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One remarkable day Moses asked to see the glory of God. He was really asking to see a more complete picture of his Lord—he wanted a glimpse of God’s real nature, of His true character. Amazingly, God granted His humble servant’s request. And so He placed Moses in a cleft of a rock and then passed by, proclaiming His name: “The Lord, the Lord God, merciful and gracious, longsuffering, and abounding in goodness and truth, keeping mercy for thousands, forgiving iniquity and transgression and sin” (Exodus 34:6-7).

Now surely this should put to rest the myth that there are really two Gods revealed in the Bible, the judging, fiery, wrathful God of the Old Testament and the loving, forgiving, gentle God of the New. How does God proclaim Himself in the Old Testament? He is a God full of mercy, gracious, longsuffering, abounding in goodness and in truth. These are the marvelous charac­teristics of God declared throughout the Old Testament.

Hundreds of years after Moses’ time, the prophet Isaiah would look back to the time of the exodus and proclaim, “I will mention the lovingkindnesses of the Lord, according to all that the Lord has bestowed upon us, and the great goodness toward the house of Israel, which He has bestowed on them according to His mercies, according to the multitude of His lovingkindnesses” (Isaiah 63:7).

Staggered by the goodness of his Lord, Isaiah takes a deep breath and then remembers afresh how God has treated His people:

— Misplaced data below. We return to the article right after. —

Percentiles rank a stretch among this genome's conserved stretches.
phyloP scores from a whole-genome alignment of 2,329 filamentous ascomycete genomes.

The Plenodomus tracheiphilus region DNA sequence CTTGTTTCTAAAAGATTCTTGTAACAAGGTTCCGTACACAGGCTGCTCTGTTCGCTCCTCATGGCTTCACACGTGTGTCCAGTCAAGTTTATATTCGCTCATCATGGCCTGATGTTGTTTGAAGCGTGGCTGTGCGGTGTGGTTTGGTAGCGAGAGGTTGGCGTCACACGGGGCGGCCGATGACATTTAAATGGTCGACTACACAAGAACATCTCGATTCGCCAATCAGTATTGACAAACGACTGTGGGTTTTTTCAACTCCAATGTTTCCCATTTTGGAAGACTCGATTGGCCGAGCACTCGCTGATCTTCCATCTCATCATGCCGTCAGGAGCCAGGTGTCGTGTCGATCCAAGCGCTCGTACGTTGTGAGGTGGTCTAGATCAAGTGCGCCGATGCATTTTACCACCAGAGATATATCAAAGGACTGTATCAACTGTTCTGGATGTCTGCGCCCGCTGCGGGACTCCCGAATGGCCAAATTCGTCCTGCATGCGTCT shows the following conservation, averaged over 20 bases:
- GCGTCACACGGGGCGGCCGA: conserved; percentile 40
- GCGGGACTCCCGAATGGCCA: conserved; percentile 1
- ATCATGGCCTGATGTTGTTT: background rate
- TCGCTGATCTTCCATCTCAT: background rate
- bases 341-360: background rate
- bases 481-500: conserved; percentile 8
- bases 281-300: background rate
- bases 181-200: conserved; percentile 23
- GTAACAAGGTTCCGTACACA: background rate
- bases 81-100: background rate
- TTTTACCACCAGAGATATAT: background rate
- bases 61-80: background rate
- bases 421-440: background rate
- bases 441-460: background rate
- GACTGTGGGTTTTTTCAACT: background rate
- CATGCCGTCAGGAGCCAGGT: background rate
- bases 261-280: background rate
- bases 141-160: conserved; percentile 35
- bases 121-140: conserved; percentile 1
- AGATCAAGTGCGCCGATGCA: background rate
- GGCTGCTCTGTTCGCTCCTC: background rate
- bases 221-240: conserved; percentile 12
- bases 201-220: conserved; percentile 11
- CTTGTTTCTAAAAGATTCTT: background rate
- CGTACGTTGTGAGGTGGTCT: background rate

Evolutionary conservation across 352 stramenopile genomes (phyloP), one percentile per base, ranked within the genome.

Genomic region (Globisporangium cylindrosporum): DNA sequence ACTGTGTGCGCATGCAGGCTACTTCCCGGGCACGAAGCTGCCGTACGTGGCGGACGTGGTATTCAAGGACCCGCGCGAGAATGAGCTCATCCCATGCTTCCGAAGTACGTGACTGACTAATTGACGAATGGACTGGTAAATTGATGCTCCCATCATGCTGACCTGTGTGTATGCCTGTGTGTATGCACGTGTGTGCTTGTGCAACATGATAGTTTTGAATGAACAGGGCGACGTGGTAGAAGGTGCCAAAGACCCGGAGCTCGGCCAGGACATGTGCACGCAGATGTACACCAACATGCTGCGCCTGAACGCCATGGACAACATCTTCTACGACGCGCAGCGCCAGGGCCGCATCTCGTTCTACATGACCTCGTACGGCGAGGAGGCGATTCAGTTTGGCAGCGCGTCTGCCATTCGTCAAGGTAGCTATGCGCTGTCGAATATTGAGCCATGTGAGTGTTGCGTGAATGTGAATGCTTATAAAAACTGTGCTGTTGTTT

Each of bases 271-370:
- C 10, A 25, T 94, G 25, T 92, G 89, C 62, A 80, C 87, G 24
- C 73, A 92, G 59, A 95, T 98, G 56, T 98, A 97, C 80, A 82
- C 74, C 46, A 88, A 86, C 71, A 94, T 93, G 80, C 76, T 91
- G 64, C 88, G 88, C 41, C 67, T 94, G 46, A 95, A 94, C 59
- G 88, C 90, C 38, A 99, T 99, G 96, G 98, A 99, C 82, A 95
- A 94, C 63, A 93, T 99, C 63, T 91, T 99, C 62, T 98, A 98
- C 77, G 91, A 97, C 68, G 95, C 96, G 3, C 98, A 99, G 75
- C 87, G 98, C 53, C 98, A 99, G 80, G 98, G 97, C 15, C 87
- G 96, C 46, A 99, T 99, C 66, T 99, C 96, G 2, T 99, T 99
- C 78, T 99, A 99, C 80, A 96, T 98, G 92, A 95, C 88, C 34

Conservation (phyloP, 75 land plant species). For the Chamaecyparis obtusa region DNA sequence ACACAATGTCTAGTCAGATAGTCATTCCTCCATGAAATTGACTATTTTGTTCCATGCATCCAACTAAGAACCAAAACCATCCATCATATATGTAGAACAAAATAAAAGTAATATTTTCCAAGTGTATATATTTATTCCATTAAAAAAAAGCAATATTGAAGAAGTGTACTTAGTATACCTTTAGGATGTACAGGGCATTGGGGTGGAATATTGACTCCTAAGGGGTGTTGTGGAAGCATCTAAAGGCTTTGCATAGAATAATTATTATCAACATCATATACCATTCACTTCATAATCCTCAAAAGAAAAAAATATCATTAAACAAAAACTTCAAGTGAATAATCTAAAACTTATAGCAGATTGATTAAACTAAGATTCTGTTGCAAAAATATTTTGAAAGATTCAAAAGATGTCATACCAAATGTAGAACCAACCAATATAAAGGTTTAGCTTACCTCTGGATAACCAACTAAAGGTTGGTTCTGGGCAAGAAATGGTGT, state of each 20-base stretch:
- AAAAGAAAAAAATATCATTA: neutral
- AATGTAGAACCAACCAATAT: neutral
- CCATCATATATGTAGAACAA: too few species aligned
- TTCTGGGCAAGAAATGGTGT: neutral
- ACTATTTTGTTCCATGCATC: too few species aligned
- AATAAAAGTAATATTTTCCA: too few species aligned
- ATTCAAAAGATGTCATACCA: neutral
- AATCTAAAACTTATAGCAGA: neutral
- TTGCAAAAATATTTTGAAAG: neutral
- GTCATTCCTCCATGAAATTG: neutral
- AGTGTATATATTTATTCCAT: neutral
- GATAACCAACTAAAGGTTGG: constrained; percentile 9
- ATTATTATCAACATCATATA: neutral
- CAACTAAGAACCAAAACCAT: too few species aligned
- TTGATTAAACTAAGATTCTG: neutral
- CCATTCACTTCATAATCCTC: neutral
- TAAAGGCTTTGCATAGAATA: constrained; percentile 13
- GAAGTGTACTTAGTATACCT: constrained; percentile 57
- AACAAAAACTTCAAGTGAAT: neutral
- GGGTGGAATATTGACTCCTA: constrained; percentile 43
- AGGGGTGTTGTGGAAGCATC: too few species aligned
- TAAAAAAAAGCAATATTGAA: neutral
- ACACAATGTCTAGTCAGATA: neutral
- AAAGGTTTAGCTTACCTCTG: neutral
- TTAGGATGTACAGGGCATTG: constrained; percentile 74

“In all their affliction He was afflicted, and the Angel of His Presence saved them; in His love and in His pity He redeemed them; and He bore them and carried them all the days of old” (Isaiah 63:9).

What a beautiful Scripture! “In all their affliction He was afflicted.” The early disciples recognized that whatever persecutions they faced, they faced for Jesus Christ. So when the religious authorities beat them and commanded them not to preach anymore in the name of Jesus, they went their way, praising the Lord that they had been accounted worthy to suffer persecution for Jesus’ sake (Acts 5:41).

Whenever you endure any persecution for the name of the Lord, remember that in all of your afflictions He is afflicted. He bears your sorrow. He shares with you the afflictions, the tribulations, the perse­cutions—and He always has. That is the unchanging heart of the Lord Almighty for His children.

Even before Moses had taken a single step toward leading the nation of Israel out of Egyptian slavery, God had told him, “I have surely seen the oppression of My people who are in Egypt, and have heard their cry because of their taskmasters, for I know their sorrows” (Exodus 3:7).

In His love and in His pity, God redeemed the enslaved Hebrews from the harsh treatment of the Egyptians. And not only that, but “He bore them and carried them all the days of old.” Through that entire agonizing wilderness experience, the Lord stayed with His people. He protected them, He watched over them and He preserved them—and not because He had to, but because that is what His tender heart of love moved Him to do.

– excerpted from Love The More Excellent Way by Chuck Smith

continue reading the views expressed in this post do not necessarily reflect the views of Calvary Southampton

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